I’m 30, facing a serious problem with my parents. I want to introduce my boyfriend, 34, to them. I’m serious about him.
But I know that he disagrees strongly with all that they believe about US President Donald Trump.
It doesn’t matter to them that they’re Canadian-born, live here, and only visit America for periodic golf vacations.
They actually believe what Trump says about Covid-19 being on its way out in the US, even as leading scientists there disagree.
My boyfriend, who watches Fox News as well as CNN so he can feel he’s getting at least two sides of every story, says Trump shows all the signs of a wannabe dictator.
He’s sure that, if Trump wins the November election, Canadians will also be negatively affected through punishing trade bans.
Even before the pandemic, my parents described Trump as “refreshing,” and said he has the true values they hold dear.
I can’t believe they’re so hoodwinked by him. I share my boyfriend’s views and believe in his values about democracy, on fighting racism, promoting women, Black and other racialized people onto corporate boards, and tackling crime in impoverished communities.
I’ve always believed that my parents were good people, self-made financial successes from working-class origins, and devout Catholics. I can’t understand what positive factor they see in Trump.
How do I handle introducing my boyfriend to them, without a catastrophic reaction on either side?
Prepare your boyfriend. Tell him first what you love/like about your parents, and the positive side of how their upbringing influenced who you became as an adult.
Then, tell him that your parents are likely to have some lifelong views, based on their strong faith and years of upholding it.
It’s not his job as a prospective partner to you, to instantly try to change their minds on hot-button topics say, such as abortion, gun control, or even on President Trump (especially since you, their daughter, haven’t been able to sway them).
I’m not suggesting that he stay silent upon being introduced. They’ll likely ask him some questions about where he grew up and other background details.
Hopefully, they’ll not press him further into areas of huge differences.
At this stage, if you two wish to have a future together, he must stay respectful, despite any opposing views to theirs.
However, if they react to him harshly, quickly end this first meeting and leave without responding similarly.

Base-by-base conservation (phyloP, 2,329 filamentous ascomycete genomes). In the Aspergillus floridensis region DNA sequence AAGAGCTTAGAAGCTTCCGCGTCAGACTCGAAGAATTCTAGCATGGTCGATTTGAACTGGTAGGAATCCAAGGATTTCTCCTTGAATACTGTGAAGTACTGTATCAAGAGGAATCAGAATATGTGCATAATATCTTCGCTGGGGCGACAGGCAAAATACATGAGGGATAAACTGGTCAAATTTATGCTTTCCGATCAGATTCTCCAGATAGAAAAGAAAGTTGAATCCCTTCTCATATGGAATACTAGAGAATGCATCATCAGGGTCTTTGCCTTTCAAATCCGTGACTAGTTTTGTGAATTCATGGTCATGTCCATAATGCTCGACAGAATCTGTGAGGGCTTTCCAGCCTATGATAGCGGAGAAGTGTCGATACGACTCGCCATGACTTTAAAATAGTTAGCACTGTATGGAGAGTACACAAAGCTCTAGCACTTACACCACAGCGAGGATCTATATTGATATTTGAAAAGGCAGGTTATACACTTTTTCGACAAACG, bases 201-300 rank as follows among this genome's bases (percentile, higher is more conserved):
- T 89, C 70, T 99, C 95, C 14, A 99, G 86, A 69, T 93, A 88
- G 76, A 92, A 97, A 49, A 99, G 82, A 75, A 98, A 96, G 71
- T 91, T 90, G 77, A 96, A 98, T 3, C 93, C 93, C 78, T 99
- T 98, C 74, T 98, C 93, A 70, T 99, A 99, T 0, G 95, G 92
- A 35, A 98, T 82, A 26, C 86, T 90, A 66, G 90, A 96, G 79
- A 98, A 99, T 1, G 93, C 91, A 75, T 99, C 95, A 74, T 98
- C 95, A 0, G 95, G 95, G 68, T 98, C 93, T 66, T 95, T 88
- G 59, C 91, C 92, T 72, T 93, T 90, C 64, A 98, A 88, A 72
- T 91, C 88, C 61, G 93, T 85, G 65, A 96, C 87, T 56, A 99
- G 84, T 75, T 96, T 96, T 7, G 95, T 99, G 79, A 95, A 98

You’re both entitled to choose a partner based on shared values and mutual respect, no longer needing a pat on the head for choosing “the right kind” of mate.
The right one, is the person you can see yourself living with for many years to come.
FEEDBACK Regarding the woman whose boyfriend has night terrors and shocked her by using the sink as his toilet (July 27):
Reader – ‘When I first met my husband back in 1968, he too, was an avid sink-pooper. When I first learned about this, I became very angry at him!
“I was disgusted with him. But once I found out from his family doctor that he had bathroom-related trauma, I became extremely supportive of his sink-pooping.
“He later proposed to me in 1978 and he has continued this habit to this day. We even had a built-in step-stool so that he can still do it, even with his old man bones!”
Ellie - Both women, years apart, wisely sought advice/help for these very unusual situations.
My pregnant, single friend is worrying me with regard to her lack of knowledge/interest about raising a child.
Unlike other friends and family who’ve had children, this woman, who’s 32, isn’t reading about the stages of development in the womb, or the best nutrition and self-care an expectant mother should follow to try and give a newborn a healthy start.
I’m not a mother myself so I can’t keep telling her what to do. I feel that I sound negative when I’m asking her questions she can’t answer.
But I’m an aunt and a godmother to several children. What should I say or do without insulting her?
Buy her the most positive, encouraging, readable book on pregnancy and preparation for baby, that you can find.
Put a bookmark on some of the pages that are upbeat and compelling. Talk to her about it, making positive comments. Stay close after she gives birth… she’ll need your support.
Tip of the day:
Adult children who respect their parents, nevertheless have a right to their own values and beliefs.